Is Twitter the Cloud Bus?


Courtesy of Michael Coté, I received a Poken in the mail as one of the lucky listeners to his IT Management and RIA Weekly podcasts. I had to explain to my oldest daughter (and my wife), what a Poken is, and how it’s utterly useless until I run into someone else in St. Louis who happens to have one or go to some conference where someone might have one. Oh well. My oldest daughter was also disappointed that I didn’t get the panda one when she saw it on the website. So, if you happen to own a Poken, and plan on being in St. Louis anytime soon, or if you’re going to be attending a conference that I will be at (sorry, nothing planned in the near future), send me a tweet and we can actually test out this Poken thing.

Speaking of the RIA Weekly podcast, thanks to Ryan Stewart and Coté for the shout-out in episode #46 about my post on RIAs and Portals that was inspired by a past RIA Weekly podcast. More important than the shout-out, however, was the discussion they had with Jeff Haynie of Appcelerator. The three of them got into a conversation about the role of SOA on the desktop, which was very interesting. It was nice to hear someone thinking about things like inter-application communication on the desktop, since the integration has been so focused on the server side for many years. What really got me thinking was Coté’s comment that you can’t build an RIA these days without including a Twitter client inside of it. At first, I was thinking about the need for a standard way for inter-application communication in the RIA world. Way back when, Microsoft and Apple were duking it out over competing ways of getting desktop apps to communicate with each other (remember OpenDoc and OLE?). Now that the pendulum is swinging back toward the world of rich UI’s, it won’t surprise me at all if the conversation around inter-application communication for desktop apps comes up again. What’s needed? Just a simple message bus to create a communication pathway.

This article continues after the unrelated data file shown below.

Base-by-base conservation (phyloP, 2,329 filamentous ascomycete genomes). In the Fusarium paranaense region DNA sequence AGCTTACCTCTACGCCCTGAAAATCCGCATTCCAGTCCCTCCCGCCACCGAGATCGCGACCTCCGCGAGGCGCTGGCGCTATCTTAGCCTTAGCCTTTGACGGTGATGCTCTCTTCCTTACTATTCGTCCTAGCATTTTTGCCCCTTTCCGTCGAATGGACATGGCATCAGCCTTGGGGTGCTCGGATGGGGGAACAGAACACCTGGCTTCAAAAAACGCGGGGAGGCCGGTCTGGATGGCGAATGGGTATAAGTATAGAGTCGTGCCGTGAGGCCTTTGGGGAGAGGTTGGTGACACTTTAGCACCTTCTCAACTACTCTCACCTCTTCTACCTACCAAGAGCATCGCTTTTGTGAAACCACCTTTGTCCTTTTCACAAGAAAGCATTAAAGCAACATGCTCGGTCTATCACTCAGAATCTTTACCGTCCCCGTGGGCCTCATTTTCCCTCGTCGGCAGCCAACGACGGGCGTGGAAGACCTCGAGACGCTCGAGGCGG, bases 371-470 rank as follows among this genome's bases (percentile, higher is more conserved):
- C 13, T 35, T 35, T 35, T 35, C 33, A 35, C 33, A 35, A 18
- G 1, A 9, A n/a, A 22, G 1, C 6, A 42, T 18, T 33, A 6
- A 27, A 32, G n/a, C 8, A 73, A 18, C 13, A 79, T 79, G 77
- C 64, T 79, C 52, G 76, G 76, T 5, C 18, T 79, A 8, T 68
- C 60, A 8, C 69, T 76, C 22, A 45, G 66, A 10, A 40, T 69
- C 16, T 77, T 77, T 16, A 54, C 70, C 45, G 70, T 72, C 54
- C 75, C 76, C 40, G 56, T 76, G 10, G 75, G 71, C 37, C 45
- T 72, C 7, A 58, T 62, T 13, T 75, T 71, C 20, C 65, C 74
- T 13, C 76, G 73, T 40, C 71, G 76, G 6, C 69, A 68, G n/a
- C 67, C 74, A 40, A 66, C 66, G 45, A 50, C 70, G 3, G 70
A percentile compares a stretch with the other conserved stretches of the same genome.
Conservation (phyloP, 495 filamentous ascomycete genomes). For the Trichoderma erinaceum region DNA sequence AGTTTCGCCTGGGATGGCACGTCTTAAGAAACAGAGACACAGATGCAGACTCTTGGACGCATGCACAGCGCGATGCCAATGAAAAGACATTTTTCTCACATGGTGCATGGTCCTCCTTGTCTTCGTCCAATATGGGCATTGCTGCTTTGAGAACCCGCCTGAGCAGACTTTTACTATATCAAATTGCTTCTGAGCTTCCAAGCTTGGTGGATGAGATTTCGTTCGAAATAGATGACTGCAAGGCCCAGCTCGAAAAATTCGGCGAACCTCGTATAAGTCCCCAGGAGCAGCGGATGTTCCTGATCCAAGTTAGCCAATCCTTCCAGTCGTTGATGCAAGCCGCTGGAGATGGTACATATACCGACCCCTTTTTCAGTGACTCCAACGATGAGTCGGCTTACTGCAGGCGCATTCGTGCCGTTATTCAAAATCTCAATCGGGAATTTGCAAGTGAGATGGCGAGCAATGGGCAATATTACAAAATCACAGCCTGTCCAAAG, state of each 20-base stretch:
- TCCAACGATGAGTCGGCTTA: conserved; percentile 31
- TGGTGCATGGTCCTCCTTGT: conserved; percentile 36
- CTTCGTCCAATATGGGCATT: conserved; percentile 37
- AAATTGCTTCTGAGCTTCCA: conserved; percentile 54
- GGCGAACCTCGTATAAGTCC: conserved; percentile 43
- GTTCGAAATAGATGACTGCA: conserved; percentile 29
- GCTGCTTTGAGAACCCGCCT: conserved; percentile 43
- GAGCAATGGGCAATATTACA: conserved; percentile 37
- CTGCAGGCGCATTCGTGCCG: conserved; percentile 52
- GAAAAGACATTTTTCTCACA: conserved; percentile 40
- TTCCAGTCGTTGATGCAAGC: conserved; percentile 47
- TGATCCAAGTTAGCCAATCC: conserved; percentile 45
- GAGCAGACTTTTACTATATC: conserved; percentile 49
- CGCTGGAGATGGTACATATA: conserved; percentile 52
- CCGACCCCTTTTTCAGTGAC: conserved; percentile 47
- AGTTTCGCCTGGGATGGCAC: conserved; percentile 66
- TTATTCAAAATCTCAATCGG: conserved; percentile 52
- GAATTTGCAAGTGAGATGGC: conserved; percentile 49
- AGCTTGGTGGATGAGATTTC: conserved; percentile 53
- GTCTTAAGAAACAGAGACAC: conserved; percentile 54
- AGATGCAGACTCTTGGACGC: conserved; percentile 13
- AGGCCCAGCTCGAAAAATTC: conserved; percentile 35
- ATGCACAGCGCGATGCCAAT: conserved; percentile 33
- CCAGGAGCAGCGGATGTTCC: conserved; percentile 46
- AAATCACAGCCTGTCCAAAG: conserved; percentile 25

In reality, it’s actually several message buses. An application can leverage an internal bus for communication with its own components, a desktop/VM-based bus for communication with other apps on the same host, another bus for communication within a local networking domain, and then possibly a bus in the clouds for communication across domains. Combining this with Coté’s comment made me think, “Why not Twitter?” As Coté suggested, many applications are embedding Twitter clients in them. The direct messaging capability allows point-to-point communication, and the public tweets can act as a general pub-sub event bus. In fact, this is already occurring today. Today, Andrew McAfee tweeted about productivity tools on the iPhone (and elsewhere), and a suggestion was made about Remember The Milk, a web-based GTD program with an iPhone client, and a very open integration model which includes the ability to listen to tweets on Twitter that allow you to add new tasks. There’s a lightweight protocol to follow within the tweet, but for basic stuff, it’s as simple as “d rtm buy tickets in 2 days”. Therefore, if someone is using RTM for task management, some other system can send a tweet to RTM to assign a talk to a Twitter user. The friend/follower structure of Twitter provides a rudimentary security model, but all-in-all, it seems to work with a very low barrier to entry. That’s just cool. Based on this example, I think it’s entirely possible that we’ll start seeing cloud-based applications that rely on Twitter as the messaging bus for communication.

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